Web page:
How Receptive Are Ophthalmologists and U.S. Payers to Emerging Therapies in This Underserved Market?
Affecting more than 40 million people in its severe form, dry eye disease represents a large, commercially attractive market that is currently underserved across the major markets in our study, of which only Japan can claim more than one approved prescription drug for the disease. Since the FDA approval of the immunosuppressant cyclosporine ophthalmic emulsion 0.05% (Actavis’s [formerly Allergan’s] Restasis) over a decade ago, no other prescription medicine has been specifically approved for dry eye in the United States, and one prescription drug has been recently approved for dry eye in Europe. Significant opportunity exists for additional therapies that target inflammation as well as other disease pathways characteristic of dry eye.
Questions Answered in This Report:
- Improving signs and alleviating symptoms are key goals in the treatment of dry eye. What are the key primary and secondary clinical trial end points on which new therapies are evaluated? How do U.S. and European ophthalmologists weight specific efficacy end points and other drug attributes in their prescribing decisions for dry eye?
- Cyclosporine ophthalmic emulsion 0.05% is the 2013 major-market sales leader for dry eye. What weaknesses exist in the profile of this drug that would allow emerging therapies to gain a foothold in the market? Have emerging therapies demonstrated strengths on the attributes that surveyed ophthalmologists indicate are the most important in their prescribing decisions? Which emerging therapies will offer clinical improvements over the currently available therapy that surveyed managed care organization pharmacy directors (MCO PDs) seek from new therapies?
- Effect on corneal fluorescein staining (CFS) and effect on symptoms are key drivers of physicians’ prescribing decisions and are only the focus of drug development for new dry eye therapies. What trade-offs across these and other clinical attributes are U.S. ophthalmologists willing to make when considering the use of emerging therapies for the treatment of dry eye? Based on the trade-offs in price and performance across key drug attributes that U.S. ophthalmologists are willing to make, how do physician preference and prescribing likelihood vary across different target product profiles for dry eye?
- By 2018, cyclosporine cationic emulsion 0.1% (Santen’s Ikervis) will emerge as the gold-standard therapy in our Drug Comparator Model because of its superior clinical profile over the key current therapy that we evaluated. Lifitegrast (Shire) was similarly superior to the benchmark therapy in our Drug Comparator Model. On what clinical attributes is cyclosporine cationic emulsion 0.1% most differentiated from its competitors? How will emerging therapies be incorporated into the dry eye treatment algorithm?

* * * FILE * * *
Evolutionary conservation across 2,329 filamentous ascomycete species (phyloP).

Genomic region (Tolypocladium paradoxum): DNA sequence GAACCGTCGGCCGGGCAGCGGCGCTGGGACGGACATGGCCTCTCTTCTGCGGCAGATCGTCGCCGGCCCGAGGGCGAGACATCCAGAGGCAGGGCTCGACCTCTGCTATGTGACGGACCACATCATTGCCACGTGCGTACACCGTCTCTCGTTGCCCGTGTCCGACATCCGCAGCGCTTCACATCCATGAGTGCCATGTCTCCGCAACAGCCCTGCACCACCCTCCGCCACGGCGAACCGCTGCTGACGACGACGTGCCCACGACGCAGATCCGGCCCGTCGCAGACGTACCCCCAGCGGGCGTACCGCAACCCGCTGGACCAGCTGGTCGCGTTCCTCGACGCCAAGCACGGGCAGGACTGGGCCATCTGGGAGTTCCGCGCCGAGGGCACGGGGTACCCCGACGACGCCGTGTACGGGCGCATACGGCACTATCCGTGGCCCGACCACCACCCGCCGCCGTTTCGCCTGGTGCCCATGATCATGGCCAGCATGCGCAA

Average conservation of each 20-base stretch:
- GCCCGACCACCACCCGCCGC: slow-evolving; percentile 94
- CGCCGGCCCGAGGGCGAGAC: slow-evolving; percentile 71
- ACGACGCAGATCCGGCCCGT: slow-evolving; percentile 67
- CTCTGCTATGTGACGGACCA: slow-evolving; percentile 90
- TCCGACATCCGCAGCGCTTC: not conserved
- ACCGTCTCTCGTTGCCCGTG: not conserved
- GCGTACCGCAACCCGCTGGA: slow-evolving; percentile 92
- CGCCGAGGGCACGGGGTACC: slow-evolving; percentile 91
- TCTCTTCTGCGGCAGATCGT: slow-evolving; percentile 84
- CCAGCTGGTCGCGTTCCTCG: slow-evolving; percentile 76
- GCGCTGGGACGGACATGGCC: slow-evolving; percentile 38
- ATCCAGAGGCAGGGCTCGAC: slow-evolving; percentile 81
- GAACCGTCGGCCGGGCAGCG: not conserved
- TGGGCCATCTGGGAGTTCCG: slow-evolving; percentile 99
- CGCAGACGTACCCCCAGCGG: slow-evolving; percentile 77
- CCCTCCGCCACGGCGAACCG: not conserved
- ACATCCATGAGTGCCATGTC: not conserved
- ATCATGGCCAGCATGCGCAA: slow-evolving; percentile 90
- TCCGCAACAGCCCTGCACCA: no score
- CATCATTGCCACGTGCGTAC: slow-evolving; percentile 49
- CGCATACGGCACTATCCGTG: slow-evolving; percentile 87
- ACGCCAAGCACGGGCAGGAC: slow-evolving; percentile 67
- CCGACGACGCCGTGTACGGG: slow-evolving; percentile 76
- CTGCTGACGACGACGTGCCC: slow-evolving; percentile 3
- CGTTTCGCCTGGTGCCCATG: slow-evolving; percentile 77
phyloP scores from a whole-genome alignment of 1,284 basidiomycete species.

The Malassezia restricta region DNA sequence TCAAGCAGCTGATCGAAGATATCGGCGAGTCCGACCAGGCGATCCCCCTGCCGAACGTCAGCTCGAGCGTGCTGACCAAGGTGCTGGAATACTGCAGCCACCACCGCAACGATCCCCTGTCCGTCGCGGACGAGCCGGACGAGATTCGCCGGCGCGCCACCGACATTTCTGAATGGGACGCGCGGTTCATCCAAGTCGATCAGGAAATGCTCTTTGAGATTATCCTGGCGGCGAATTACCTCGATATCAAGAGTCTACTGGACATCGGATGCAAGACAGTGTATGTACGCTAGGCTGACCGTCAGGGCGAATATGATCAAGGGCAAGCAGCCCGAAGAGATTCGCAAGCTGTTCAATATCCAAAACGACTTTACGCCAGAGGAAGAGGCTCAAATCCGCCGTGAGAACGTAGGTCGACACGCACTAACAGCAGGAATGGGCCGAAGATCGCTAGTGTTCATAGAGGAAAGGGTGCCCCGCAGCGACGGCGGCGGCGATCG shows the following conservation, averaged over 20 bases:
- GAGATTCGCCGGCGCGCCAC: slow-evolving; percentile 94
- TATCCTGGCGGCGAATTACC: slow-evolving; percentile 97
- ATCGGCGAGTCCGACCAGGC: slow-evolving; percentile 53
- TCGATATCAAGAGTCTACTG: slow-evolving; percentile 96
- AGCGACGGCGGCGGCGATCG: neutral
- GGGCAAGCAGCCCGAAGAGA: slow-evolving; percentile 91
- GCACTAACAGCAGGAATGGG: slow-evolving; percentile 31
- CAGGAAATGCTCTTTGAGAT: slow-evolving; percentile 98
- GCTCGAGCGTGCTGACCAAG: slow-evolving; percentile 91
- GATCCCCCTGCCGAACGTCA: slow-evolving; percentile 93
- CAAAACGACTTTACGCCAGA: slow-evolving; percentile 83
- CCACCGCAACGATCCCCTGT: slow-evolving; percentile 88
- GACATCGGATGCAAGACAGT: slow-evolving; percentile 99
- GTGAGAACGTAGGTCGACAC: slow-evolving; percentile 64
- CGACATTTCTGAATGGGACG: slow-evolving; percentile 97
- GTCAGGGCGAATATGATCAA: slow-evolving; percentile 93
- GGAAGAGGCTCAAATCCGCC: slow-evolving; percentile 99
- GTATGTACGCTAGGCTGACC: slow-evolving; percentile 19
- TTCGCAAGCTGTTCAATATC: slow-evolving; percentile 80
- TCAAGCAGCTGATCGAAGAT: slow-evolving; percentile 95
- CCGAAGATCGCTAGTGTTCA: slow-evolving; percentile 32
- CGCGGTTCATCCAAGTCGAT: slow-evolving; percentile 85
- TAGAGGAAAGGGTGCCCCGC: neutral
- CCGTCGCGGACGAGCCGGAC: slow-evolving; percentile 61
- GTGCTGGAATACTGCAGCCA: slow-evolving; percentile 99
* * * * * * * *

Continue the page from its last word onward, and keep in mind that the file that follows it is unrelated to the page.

Attributes included in conjoint analysis based assessment of target product profiles for dry eye:
- Change from baseline on CFS versus placebo.
- Change from baseline on Schirmer’s test versus placebo.
- Change from baseline on the ocular surface disease index (OSDI) whole or in parts versus placebo.
- Change from baseline on dry eye symptoms relative to placebo.
- Risk of eye burning side effect relative to placebo.
- Administration profile.
- Price per day.
Attributes included in assessment of U.S. payers’ receptivity to new therapies for dry eye:
- Efficacy: effect on both dry eye signs and symptoms.
- Efficacy: effect on dry eye signs but not symptoms.
- Efficacy: effect on dry eye symptoms but not signs.
- Safety: reduction in the side effect of eye burning.
Physicians surveyed: 62 U.S. and 31 European ophthalmologists.
Payers surveyed: 21 U.S. MCO PDs.
Comprehensive List of Therapies Included in Our Research and Modeling:
- Cyclosporine ophthalmic emulsion 0.05%
- Lifitegrast (Shire)
- Cyclosporine cationic emulsion 0.1% (Santen’s Ikervis)
- MIM-D3 (Mimetogen)
- EBI-005 (Eleven BioTherapeutics)
- Loteprednol etabonate + cyclosporine ophthalmic emulsion 0.05% (Valeant/Bausch & Lomb’s Lotemax + Actavis’s [formerly Allergan’s] Restasis)